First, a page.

Scotland and will be broadcast on Radio Three. Date to be confirmed.

essence of the Fringe but we will

emphasise the pitfalls, saying to them,

do you realise your audiences are probably not going to be very large, you're not going to be reviewed and it's going to be very expensive...‘

She won’t be able to bring about any substantial changes at the Fringe. however, at least until afterthis year’s Festival, and is waiting until the autumn before considering a review of ‘long-term marketing policy’. There will be extra staff employed over this

summer, though, in orderto ‘process

tickets more quickly, getting them out to encourage sales.’

‘In the long term my primary concern is to get more space torthe Fringe Offices,’ she says. ‘ltwe are to

increase sales and become more

approachable to audiences and groups, we need more space.‘ She

# would also like to see more investment

from local businesses; ‘I ieel they have a duty to pour some at their profits back

currently heading the Government

~ i committee on the funding of the BBC. A

research professor in public finance at Edinburgh’s Heriot Watt University and

a director at the David Hume Institute,

. Prot Peacock has already shown a

commitment to the arts; as well as

being a previous member of the Arts Council, be chaired an inquiry into orchestral funding and has served on

the council of the London Philharmonic , Orchestra. He also plays the piano and viola. Prof Peacock takes over from the

present Chairman, Gerald Elliot on 1 August and will also sit on the Arts Council of Great Britain.


in a unique venture, Sean McCarthy has been appointed Associate Literary Director to all Scottish theatres. Although based at the Royal Lyceum

Theatre in Edinburgh, McCarthy will be ,

responsible for the encouragement of new writers and linking directors and playwrights throughout the country. Highly regarded in theatrical circles, McCarthy was formerly script editor at Dublin’s lamous Abbey Theatre and invites anyone who is interested in writing for the stage, experienced or

not, to contact him at the Royal Lyceum -

Theatre, Grindlay Street, Edinburgh.


On 22 February, dancers will converge from all over the country on Stirling to the MacRobert Centre. The Scottish Choreography Festival, set for that weekend is a national event that has

been eagerly anticipated for months.

. appearing are amateurs trom places as far apart as Penicuik and Cumbernauld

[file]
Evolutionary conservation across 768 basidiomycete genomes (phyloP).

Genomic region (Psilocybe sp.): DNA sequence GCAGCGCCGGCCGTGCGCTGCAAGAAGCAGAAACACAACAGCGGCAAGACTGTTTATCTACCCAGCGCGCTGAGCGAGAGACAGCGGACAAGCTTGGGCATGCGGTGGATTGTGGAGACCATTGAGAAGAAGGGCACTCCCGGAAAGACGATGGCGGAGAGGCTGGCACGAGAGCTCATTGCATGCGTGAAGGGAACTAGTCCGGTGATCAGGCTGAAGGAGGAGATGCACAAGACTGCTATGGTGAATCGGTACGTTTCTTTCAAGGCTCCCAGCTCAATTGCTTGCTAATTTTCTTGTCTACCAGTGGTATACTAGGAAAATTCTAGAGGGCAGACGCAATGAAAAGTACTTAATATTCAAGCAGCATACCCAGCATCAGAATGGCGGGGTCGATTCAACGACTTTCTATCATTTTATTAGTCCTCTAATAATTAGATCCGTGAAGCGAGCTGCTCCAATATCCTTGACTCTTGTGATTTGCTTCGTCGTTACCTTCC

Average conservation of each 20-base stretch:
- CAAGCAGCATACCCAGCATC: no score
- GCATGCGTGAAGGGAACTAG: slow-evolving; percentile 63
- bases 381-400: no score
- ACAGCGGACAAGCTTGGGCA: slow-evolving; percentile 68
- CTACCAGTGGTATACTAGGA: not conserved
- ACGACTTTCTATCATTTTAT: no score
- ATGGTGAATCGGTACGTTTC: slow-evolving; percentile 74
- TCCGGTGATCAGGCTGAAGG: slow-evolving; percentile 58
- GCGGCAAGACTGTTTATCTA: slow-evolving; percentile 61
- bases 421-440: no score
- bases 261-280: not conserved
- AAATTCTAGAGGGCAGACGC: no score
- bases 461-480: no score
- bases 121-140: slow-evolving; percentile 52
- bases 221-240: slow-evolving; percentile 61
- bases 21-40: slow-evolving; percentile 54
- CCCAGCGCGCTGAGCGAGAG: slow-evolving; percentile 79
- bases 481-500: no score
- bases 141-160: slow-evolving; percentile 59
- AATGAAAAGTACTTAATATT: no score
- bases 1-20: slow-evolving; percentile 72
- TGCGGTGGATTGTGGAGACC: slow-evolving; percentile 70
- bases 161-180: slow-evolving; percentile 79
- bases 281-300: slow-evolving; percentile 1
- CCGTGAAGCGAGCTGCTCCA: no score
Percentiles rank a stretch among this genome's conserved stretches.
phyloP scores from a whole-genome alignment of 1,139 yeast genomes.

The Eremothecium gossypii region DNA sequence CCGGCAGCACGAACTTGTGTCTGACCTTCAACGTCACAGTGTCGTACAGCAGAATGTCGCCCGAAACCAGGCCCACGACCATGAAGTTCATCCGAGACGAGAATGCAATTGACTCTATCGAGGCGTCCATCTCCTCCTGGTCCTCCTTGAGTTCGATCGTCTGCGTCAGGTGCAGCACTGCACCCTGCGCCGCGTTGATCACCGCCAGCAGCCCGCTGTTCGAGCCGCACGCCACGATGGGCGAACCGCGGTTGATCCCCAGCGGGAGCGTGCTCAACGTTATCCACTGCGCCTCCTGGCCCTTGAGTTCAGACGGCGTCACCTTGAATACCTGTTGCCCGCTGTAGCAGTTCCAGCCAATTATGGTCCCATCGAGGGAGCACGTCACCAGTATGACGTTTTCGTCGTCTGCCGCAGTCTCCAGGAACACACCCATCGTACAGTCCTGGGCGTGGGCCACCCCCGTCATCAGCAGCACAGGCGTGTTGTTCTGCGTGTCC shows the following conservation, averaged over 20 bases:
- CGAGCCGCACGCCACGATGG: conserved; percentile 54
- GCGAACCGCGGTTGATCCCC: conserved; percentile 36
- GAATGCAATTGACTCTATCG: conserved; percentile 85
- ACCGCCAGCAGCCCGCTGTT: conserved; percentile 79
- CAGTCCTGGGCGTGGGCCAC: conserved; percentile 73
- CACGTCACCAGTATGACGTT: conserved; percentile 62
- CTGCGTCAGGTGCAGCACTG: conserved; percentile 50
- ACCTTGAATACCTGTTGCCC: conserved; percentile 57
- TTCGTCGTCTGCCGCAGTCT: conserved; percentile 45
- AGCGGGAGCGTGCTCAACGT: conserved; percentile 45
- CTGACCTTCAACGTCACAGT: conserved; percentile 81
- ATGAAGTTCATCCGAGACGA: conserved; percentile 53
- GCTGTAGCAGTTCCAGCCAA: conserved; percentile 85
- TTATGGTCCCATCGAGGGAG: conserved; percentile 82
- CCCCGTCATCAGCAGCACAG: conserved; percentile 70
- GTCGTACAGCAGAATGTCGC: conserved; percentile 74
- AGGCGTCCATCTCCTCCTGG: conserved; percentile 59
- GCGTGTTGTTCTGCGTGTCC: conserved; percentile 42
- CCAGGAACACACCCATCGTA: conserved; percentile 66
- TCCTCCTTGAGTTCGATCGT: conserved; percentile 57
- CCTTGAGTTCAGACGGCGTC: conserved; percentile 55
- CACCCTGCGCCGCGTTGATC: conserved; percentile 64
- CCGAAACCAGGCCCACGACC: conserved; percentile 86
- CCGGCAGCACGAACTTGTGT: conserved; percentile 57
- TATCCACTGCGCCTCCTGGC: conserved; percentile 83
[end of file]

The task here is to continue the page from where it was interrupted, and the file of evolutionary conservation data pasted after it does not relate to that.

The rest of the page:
l Cover: llaryey and the \Vallhangers

Professionals have also been chosen to

Jean Douglas, the administrator, has been inundated with applications and they are still coming in. ‘The response has been wonderful’ she said. Originally a competition, this aspect has disappeared over the past four years and the festival is now more of a celebration of dance. Most otthose

as well as Edinburgh’s 50 strong ‘Spring’ and ‘The Glasgow Arts Centre Dance Performance Group.

appear for their interest in dance and

Q the community and the weekend should

promise an event where the excitement I ; Published hy'l‘he I.isl l.td. l4 i liglt

Street. lidinhurgh. 5581191 and

ot choreography can be shared. The festival runs on 22/23 Feb all day. Performance given by dancers teaching at the lestival, Sat 22 7.30pm

I £2 (£1.50). Performance by

participating groups Sun 23 2.30pm. Dance Page returns next time.

the strike a yearon. 4 'l’he art of the \Vallhanger. Stephanie Billen talks to the epony motis l lary ey.

6 \VASI’S [trey Ash lindsoitt ahont slttdio \PRIL'L‘ lot' Scottish artists.

9 A til \Viedersehen Pet returns this month. .\|lan Iltmterspeaks to halt the yy riting team Ian l.a l-‘renais. 10 ( iraham (altlyy ell goes lk‘llilltl the seenes ol a next exhibition of \ ideo LII'I. 11 listings: 'I'heatre I3. \Itisie l5. l’ilm 23. Art 2‘). Kids 30. Open 33. Sport 34. Media 37'. 22 I.is:en: .‘ylore gossip I'rom the Roek yyorld.


Alan 'l‘ayloryyriteson outlets l'or Seottish l'ietion. Books 4”. late 43. Style 44. Restaurants 45. ll‘thL‘l 4o.